Director: Mitchell Lichtenstein
Cast: Jess Weixler, John Hensley, Josh Pais,
Hale Appleman, Ashley Springer, Vivienne Benesch, Lenny Von
Dohlen, Nicole Swahn, Julia Garro, Adam Wagner
RunTime: 1 hr 35 mins
Released By: GV
Rating: R21 (Sexual Content)
Opening Day: 3 April 2008
High school student Dawn works hard at suppressing her budding
sexuality by being the local chastity group's most active
participant. Her task is made even more difficult by her bad
boy stepbrother Brad's increasingly provocative behavior at
home. A stranger to her own body, innocent Dawn discovers
she has a toothed vagina when she becomes the object of violence.
As she struggles to comprehend her anatomical uniqueness,
Dawn experiences both the pitfalls and the power of being
a living example of the vagina dentata myth.
The ultimate fantasy chastity belt, the bane of those who
incur her wrath.
a title like teeth and a subject like vagina
dentata, I'd have to admit though I was half expecting
this to be like any typical B-grade movie in its
pacing, cutting through the chase and getting directly
to the point, the blood and plenty of gore. However,
writer-director Mitchell Lichtenstein plays it
extremely cool, and takes his time to get the audience
all chummy with the character of Dawn (Jess Weixler)
who unfortunately cannot enjoy the pleasures of sex.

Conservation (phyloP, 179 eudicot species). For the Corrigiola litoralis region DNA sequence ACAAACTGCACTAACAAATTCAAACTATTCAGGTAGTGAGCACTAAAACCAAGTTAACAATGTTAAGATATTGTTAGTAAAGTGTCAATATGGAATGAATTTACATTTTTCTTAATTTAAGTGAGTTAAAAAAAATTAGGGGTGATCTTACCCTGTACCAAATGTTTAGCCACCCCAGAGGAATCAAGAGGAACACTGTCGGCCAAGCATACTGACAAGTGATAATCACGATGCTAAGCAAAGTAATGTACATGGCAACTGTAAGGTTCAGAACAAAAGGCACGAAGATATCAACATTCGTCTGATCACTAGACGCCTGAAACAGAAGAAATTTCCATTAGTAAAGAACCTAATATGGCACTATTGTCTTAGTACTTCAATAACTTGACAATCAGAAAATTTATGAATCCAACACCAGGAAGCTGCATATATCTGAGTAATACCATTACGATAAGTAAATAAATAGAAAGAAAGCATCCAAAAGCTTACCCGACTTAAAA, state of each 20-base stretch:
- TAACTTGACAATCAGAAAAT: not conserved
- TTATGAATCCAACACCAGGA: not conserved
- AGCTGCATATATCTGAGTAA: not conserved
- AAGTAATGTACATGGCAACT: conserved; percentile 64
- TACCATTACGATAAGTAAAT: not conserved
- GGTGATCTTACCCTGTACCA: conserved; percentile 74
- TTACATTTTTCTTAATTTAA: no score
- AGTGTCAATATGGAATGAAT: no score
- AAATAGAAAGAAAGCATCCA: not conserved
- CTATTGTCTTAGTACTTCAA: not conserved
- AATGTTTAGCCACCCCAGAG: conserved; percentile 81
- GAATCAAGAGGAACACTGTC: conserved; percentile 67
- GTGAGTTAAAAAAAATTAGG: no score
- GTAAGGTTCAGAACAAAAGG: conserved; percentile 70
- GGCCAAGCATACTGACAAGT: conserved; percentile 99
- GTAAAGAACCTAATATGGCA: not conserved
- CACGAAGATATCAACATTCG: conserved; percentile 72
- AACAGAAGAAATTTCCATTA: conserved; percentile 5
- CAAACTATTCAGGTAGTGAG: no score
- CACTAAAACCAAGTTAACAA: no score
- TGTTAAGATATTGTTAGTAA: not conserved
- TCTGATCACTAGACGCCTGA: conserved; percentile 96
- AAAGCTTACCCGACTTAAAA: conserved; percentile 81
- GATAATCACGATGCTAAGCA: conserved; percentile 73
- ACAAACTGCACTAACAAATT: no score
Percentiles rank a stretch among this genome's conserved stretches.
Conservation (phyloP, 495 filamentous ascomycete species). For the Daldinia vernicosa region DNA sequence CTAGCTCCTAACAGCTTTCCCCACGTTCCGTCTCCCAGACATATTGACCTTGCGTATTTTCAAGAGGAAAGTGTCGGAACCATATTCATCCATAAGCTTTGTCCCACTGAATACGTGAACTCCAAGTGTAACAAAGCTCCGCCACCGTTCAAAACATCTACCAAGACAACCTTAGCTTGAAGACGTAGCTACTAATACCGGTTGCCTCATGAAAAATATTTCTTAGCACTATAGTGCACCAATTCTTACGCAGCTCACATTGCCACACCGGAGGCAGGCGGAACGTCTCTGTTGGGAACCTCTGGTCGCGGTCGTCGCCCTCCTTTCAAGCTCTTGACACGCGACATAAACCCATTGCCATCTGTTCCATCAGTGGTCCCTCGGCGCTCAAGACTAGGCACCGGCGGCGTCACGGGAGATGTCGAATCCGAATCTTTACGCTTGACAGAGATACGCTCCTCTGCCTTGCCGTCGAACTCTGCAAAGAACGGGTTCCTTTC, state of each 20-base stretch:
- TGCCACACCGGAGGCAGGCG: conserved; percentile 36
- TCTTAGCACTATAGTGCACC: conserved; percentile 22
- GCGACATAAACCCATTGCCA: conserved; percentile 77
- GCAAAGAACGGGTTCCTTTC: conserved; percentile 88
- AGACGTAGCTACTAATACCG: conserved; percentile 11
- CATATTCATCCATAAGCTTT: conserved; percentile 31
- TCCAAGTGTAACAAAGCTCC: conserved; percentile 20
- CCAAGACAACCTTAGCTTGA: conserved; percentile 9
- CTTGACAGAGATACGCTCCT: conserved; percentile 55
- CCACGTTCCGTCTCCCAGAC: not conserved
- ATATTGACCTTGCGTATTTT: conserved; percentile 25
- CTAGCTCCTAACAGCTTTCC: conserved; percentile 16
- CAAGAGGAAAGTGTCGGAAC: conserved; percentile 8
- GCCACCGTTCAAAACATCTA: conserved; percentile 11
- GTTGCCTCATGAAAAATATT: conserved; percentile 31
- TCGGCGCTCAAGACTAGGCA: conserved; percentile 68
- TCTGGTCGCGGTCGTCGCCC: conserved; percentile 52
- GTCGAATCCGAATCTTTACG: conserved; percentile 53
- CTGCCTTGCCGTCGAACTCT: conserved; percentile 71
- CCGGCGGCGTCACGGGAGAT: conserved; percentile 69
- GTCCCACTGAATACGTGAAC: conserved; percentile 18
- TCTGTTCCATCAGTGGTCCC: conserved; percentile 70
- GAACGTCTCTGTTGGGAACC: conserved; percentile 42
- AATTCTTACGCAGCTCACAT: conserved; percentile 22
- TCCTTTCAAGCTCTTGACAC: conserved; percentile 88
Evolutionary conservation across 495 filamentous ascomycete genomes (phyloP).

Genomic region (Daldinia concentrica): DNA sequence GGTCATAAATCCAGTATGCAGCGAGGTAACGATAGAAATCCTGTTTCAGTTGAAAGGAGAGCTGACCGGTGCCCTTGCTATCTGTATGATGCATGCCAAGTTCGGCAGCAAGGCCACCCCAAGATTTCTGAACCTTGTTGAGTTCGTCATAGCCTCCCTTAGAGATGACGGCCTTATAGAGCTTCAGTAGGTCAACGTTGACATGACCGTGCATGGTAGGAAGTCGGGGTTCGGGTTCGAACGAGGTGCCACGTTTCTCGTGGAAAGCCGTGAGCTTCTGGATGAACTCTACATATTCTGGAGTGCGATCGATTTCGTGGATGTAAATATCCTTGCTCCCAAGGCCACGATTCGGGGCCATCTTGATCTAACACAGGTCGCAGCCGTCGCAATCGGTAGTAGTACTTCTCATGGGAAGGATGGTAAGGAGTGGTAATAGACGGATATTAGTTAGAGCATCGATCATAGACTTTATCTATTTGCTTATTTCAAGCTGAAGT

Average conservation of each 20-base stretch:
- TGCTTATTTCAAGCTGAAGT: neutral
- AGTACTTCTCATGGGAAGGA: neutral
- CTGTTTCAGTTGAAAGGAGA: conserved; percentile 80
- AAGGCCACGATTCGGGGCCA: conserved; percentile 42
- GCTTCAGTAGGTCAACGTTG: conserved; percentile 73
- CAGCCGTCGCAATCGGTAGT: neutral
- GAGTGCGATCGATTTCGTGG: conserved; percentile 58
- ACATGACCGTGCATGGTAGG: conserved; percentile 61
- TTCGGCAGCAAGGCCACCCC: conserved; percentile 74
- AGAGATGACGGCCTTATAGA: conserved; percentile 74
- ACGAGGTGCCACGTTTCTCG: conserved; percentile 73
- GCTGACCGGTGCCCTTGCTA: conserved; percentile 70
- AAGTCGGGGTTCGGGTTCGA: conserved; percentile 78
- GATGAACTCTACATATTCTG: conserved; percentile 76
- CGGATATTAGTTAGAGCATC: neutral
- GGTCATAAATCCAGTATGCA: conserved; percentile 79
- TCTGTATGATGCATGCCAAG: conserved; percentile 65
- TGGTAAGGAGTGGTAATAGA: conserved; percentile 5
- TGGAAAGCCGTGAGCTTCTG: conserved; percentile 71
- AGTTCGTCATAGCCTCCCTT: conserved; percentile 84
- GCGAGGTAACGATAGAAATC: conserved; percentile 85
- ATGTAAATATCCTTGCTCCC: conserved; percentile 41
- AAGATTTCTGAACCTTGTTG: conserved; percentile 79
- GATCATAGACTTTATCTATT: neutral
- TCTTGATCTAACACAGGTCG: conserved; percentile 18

doesn't actually disturb her though, since she's
one of the beloved preachers of abstinence in a
cult-like evangelistic group which preaches no sex
before marriage, and have its members wear reminder
bands on their fingers, together with the usual
exaltations and proclamations which ring hollow when
in the face of ranging hormones. Much of the first act
dwelled on the hypocritical nature of such groups,
where peer pressure and temptation usually get the
better of everyone. And here Dawn discovers her true
prowess, albeit accidentally.
of the movie focused on her confusion as she
tries to make sense of this mythical curse she got
hexed with, and even suggests some inevitable
mutational effects no thanks to possible radioactivity
that could be coming out of the smoke stacks of the
neighbourhood nuclear power plant. And it's easy too
for an audience to root for Dawn as she tries to
protect herself from horny men trying to get into her
pants, and discover the rude shock that awaits them in
their desperation in getting their rocks off.
those expecting significant body counts and
victims will be a tad disappointed. While the premise
offers boundless of such cliche possibilities,
Lichtenstein takes the foot off the pedal and doesn't
load up on the victim count, lest Dawn loses her
sympathetic nature and becomes like an avenging angel
toward all evil men who think with their other head.
There are plenty of comedic moments instead, some of
which are really hilarious either through the
characters actions, or dialogue.
easy to see why Jess Weixler snagged the Special Jury Prize
for a "juicy and jaw-dropping performance" in last
year's Sundance Film Festival, as she portrays a coming of
age character who at first finds it truly perplexing about
this protection mechanism she possesses, before ultimately
knowing that with great power, comes great sense of satisfaction
in dishing out revenge.
could have bitten a lot more to chew)
Review by Stefan Shih